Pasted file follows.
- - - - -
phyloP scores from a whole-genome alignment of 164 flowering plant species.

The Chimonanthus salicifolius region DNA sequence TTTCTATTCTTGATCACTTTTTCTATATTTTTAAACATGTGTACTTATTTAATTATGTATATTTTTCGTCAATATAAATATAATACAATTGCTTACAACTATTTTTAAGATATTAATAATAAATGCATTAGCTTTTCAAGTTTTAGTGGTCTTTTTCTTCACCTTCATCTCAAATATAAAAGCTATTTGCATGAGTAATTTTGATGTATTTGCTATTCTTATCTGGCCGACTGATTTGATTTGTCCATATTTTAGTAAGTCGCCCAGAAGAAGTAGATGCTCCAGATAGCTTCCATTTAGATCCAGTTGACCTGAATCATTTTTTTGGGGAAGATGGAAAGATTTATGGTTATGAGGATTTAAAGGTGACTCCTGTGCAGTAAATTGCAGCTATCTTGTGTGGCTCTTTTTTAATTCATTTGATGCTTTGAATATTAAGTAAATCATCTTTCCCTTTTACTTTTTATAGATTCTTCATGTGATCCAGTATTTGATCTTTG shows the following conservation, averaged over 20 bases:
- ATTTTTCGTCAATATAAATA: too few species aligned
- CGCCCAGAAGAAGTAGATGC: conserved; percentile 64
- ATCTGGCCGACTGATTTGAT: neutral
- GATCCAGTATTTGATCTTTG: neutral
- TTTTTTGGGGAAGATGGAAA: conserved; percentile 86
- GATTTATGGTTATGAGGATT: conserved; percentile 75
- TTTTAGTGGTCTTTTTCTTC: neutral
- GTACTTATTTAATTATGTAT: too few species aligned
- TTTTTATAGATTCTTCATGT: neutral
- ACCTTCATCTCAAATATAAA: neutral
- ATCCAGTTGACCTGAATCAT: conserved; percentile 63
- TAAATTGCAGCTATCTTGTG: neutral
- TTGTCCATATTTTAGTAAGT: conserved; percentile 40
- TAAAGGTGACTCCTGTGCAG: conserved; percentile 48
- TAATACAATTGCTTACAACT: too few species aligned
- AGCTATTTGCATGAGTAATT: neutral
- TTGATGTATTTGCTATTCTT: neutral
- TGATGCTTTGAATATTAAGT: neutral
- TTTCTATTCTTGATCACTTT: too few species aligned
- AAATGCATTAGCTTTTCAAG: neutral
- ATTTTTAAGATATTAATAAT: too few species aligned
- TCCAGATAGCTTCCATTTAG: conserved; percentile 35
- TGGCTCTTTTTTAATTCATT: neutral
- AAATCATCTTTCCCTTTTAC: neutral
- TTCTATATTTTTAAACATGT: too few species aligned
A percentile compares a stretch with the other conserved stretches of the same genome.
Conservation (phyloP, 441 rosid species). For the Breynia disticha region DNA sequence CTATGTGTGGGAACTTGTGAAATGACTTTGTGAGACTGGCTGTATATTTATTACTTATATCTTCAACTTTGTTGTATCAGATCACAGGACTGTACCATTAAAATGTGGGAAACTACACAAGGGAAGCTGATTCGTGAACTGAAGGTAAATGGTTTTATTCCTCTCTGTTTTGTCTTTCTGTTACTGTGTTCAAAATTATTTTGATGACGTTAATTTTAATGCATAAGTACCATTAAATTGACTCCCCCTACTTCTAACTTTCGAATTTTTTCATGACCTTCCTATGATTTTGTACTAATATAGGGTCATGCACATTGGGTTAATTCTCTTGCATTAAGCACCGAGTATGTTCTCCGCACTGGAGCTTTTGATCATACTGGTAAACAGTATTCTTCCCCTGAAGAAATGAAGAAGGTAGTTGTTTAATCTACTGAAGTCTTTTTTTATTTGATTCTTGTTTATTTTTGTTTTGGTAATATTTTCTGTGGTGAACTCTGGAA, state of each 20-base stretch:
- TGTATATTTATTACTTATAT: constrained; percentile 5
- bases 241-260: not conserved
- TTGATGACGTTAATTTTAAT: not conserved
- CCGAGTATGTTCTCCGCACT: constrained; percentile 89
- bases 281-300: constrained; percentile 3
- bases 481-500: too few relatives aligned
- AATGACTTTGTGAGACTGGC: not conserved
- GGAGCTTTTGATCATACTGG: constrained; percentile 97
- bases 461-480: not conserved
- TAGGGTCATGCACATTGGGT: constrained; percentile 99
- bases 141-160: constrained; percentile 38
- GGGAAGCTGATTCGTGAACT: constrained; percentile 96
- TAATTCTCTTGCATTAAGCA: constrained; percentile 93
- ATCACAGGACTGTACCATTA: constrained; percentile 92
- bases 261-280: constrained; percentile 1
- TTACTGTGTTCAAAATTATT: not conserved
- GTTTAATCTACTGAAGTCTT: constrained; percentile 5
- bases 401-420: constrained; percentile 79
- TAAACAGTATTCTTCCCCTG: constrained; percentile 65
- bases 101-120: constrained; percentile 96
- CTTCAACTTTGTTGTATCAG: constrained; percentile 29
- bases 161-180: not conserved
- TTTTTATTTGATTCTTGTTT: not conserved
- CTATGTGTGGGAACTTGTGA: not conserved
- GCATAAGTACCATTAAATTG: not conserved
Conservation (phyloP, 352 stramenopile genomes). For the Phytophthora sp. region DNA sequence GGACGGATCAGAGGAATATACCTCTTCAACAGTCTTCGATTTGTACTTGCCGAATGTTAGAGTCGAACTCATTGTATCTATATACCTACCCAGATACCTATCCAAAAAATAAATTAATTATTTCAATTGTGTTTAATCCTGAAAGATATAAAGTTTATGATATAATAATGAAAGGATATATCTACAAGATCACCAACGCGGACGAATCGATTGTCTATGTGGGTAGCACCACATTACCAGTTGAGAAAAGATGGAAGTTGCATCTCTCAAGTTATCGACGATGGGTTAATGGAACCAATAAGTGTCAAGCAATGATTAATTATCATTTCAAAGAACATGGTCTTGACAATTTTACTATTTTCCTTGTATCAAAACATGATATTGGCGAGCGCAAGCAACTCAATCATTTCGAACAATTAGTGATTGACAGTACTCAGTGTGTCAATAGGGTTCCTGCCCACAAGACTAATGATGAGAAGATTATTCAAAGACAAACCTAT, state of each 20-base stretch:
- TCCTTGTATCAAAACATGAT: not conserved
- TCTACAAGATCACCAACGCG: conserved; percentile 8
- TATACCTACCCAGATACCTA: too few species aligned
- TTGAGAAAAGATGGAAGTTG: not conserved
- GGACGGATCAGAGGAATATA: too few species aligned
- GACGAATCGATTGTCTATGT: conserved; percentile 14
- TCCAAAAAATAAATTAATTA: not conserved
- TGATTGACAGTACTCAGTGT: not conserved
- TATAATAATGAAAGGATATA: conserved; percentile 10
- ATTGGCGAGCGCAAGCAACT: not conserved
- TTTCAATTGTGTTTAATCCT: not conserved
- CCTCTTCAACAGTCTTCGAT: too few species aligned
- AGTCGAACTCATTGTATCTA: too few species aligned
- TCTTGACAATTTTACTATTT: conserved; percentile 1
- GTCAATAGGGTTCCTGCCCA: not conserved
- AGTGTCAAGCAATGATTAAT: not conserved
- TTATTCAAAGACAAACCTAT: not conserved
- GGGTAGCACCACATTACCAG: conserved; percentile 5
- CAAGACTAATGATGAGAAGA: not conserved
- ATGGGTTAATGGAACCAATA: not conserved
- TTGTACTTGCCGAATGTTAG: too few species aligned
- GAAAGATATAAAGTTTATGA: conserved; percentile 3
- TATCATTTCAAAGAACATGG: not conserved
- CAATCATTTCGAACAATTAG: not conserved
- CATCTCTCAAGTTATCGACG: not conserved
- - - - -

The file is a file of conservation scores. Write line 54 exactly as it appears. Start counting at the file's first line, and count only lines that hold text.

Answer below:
- GCATAAGTACCATTAAATTG: not conserved